Christmas Every Day | Jackson Free Press | Jackson, MS

Christmas Every Day


"He showed up; we fell in love with him, and we don't remember a time before him," Sean Tuohy Sr. says of Michael Oher. From left: Michael Oher, Leigh Anne, SJ, Collins and Sean Tuohy Sr.

On a cold November morning, you see a teenager walking in nothing but shorts and a T-shirt––no coat. He is visibly cold and doesn't "belong" in your neighborhood.

Sean and Leigh Anne Tuohy stopped and turned around.

"We felt the decision was made way before we ever met Michael. … We really felt Michael was sent to us, because there's no other explanation," Sean Tuohy says.

Their story of taking Michael Oher (now an offensive tackle for the Baltimore Ravens) into their home and making him a part of the family was told in the book "The Blind Side" by Michael Lewis and later adapted into a film by the same name.

In their own words, "In a Heartbeat: Sharing the Power of Cheerful Giving" (Henry Holt and Company, 2010, $24) outlines what Leigh Anne and Sean Tuohy have learned about family, love and cheerful giving through this experience. Sean Touhy spoke to the Jackson Free Press by phone.

What was the motivation behind "In a Heartbeat"?
One of the motivations in the book was to show people that just because it was us up on the screen, (it) doesn't make us any better than the people watching. … People keep asking us who got the better end of the deal, Michael or us. … We don't even think it's comparable. He got a nice house and a warm bed, and we got Christmas every day.

We were allowed to give in a cheerful manner to someone we loved. … It's one thing to give (and people need to whether it's money, time, love or all of it), but we really want people to give with a happy heart. Then it multiplies, and people keep doing it.

You say, "We gave him advice and support––and he [Michael] gave us back a deeper awareness of the world." What did you mean?
It all really started when we passed Michael on the street and (my wife) looked at me and said, "Turn around." We really think that because of those two words it allowed us to have a whole lot more keen awareness of the world. … We all do it, we do it, you do it, the person can be the president of a company or the person that cleans up the garbage at night, but we value them as we walk by. What we don't do is stop and turn around, meet them and find out their true value. So when you do it and see what effect it has on you, then you really are challenged to do it all the time.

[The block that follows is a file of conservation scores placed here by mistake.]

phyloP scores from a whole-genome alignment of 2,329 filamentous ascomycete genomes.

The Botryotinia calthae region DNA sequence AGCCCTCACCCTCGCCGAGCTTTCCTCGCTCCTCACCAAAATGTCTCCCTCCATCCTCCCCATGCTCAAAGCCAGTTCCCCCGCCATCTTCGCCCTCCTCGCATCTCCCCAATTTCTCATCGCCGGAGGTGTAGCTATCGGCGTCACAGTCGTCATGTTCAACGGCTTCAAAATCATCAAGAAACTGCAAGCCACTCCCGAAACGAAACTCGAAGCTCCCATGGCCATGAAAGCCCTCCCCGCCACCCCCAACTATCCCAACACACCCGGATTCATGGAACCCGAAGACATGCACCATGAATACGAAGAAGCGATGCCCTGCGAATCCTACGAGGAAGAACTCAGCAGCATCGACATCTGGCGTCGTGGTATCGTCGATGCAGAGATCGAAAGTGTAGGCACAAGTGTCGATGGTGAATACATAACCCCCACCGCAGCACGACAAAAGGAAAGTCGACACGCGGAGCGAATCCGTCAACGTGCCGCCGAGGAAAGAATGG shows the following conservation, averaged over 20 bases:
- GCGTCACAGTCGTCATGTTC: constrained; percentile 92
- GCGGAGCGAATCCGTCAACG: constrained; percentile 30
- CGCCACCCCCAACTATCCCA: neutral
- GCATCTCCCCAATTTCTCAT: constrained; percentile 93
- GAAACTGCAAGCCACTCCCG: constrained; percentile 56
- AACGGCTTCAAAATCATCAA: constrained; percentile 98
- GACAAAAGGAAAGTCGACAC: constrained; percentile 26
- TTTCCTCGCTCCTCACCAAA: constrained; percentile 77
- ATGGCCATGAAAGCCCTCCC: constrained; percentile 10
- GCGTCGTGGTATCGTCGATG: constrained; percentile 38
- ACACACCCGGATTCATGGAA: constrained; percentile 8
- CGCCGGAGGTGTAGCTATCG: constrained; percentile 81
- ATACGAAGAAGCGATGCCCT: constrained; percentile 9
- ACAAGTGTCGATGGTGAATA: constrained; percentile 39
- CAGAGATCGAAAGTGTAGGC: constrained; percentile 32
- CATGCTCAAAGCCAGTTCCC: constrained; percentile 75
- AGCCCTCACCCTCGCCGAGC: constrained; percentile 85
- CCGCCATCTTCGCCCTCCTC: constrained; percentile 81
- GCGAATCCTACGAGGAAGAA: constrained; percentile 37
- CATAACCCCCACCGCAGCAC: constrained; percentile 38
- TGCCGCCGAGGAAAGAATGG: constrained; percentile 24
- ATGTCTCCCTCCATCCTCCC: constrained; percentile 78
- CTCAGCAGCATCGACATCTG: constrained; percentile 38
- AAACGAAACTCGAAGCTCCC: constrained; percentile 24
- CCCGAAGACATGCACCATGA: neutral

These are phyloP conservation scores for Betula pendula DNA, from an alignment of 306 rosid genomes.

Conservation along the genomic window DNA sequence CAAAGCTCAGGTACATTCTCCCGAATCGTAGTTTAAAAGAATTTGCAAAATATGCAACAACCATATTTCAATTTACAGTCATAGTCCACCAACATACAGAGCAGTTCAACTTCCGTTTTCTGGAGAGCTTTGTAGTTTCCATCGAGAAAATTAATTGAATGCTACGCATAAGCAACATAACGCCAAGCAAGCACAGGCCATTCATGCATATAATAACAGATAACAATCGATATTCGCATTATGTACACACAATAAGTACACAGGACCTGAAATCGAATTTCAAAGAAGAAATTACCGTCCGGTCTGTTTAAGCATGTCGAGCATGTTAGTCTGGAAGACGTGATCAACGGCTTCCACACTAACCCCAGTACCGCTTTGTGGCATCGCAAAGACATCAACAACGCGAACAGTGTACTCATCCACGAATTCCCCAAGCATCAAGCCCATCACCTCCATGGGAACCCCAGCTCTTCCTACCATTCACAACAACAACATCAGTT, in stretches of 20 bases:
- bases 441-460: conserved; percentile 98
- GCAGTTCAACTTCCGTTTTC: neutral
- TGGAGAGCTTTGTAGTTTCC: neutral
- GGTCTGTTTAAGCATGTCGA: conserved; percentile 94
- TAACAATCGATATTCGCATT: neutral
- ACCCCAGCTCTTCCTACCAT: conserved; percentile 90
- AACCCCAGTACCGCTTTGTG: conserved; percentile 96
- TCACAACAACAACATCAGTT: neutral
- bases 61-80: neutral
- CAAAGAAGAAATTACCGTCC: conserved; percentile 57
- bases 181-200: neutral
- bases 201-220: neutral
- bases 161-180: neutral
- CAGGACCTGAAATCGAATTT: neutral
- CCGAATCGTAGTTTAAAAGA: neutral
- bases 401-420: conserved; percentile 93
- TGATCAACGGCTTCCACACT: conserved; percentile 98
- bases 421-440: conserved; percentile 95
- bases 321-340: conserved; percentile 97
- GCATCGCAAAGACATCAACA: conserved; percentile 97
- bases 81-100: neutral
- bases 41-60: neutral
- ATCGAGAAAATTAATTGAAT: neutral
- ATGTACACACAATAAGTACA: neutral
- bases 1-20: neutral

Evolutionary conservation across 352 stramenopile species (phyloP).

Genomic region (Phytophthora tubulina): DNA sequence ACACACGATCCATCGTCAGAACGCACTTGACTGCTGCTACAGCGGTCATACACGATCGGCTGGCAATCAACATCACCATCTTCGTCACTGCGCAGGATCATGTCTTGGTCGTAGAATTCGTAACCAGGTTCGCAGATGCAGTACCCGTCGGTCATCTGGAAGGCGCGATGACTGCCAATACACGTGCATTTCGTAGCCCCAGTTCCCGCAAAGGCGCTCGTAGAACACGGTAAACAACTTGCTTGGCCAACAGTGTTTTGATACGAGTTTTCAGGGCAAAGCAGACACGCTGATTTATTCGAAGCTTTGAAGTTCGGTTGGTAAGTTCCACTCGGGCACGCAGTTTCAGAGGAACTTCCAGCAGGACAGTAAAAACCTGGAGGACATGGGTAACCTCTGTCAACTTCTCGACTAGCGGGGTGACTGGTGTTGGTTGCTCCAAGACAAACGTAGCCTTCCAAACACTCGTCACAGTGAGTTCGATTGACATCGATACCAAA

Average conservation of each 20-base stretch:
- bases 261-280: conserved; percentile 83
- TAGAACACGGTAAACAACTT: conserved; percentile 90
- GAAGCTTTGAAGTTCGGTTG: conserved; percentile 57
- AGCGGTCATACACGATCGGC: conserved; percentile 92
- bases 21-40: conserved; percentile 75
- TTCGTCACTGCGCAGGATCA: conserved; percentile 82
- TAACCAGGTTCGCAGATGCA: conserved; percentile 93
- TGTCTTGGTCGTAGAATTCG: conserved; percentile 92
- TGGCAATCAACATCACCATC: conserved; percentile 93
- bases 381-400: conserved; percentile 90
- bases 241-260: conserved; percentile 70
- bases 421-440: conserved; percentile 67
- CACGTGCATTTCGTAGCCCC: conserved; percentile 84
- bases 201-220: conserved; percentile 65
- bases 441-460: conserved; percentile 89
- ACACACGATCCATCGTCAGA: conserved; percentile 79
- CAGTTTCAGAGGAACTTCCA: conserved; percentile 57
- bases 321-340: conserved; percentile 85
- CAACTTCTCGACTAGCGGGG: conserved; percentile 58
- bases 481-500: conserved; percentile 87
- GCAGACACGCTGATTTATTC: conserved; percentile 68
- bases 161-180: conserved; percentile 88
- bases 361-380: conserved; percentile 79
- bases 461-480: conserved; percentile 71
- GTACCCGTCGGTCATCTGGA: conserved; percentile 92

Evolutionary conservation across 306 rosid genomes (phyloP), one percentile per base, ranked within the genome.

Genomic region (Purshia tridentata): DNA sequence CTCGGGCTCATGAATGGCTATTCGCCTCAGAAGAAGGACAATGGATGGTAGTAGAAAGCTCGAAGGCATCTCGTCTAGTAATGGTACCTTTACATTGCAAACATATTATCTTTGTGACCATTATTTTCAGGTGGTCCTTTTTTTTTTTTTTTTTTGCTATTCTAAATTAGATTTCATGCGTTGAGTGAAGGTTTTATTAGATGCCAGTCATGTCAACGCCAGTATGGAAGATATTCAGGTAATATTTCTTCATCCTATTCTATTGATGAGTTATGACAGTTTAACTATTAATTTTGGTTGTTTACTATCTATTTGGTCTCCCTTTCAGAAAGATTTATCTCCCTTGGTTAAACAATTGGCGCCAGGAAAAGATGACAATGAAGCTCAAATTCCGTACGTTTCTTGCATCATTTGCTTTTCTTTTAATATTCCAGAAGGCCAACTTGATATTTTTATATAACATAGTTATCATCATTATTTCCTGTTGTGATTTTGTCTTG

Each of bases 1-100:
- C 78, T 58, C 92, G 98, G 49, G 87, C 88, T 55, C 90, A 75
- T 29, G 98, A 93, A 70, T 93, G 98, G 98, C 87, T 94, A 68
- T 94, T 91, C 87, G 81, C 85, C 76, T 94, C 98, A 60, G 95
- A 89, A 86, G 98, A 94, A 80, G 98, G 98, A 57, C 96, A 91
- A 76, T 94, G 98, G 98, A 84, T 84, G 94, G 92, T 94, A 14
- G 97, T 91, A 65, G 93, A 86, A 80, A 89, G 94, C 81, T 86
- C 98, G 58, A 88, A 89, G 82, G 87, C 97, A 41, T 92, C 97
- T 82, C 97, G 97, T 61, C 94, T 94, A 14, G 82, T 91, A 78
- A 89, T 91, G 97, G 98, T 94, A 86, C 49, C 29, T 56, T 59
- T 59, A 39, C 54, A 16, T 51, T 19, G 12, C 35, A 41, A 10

How did you get to that point? Finding the true value in a person.
Having Michael in our house was probably the best lesson we could ever have because, for the most part, society, Memphis and the world valued Michael as worthless. When he came to our house, he was already smart; he was already gifted. He was already talented. They were all there. We didn't provide any of those. But even with all that, the world didn't see any value in him whatsoever. So our feeling is that if someone with the most obvious talents and worth can fall through the cracks, imagine who gets left behind.

How did you deal with negative criticism about a white family adopting a black teenager?
The truth is, we didn't hear a lot. … And when we did hear it, what was interesting; a lot of times it was said to Michael. I'll never forget: He had a national interview, and that question came up, not criticizing … but he kind of looked at them and said: "Somebody goes out and helps somebody, and people are mad because they're not the same skin color. What would you rather them do, leave me on the street? Would that have made you happy?" He said: "It just so happens that the people that helped me out were white. It didn't matter to me, I just cared that somebody was helping me and that somebody loved me." And we kind of hold to that. … He said it so well: "Would you rather they left me?"

What can parents do to instill cheerful giving in their children?
Our kids watch everything we do. And sometimes, that's a scary responsibility. But sometimes, more importantly, it's an opportunity for our kids to see us not only giving but giving in a cheerful manner.

What can people do about homeless teens?
If every church in America adopted one child, there would not be a child in America homeless. … But that's not what we're telling people to do. We're telling people to just do something. But when you do it, do it with a cheerful heart.

Leigh Anne and Sean Tuohy sign "In a Heartbeat: Sharing the Power of Cheerful Giving" at Lemuria Books (202 Banner Hall, 4465 Interstate 55 N., 601-366-7619) Wednesday, July 21, at 4 p.m.

COVID-19 has closed down the main sources of the JFP's revenue -- concerts, festivals, fundraisers, restaurants and bars. If everyone reading this article gives $5 or more, we should be able to continue publishing through the crisis. Please pay what you can to keep us reporting and publishing.


Use the comment form below to begin a discussion about this content.

comments powered by Disqus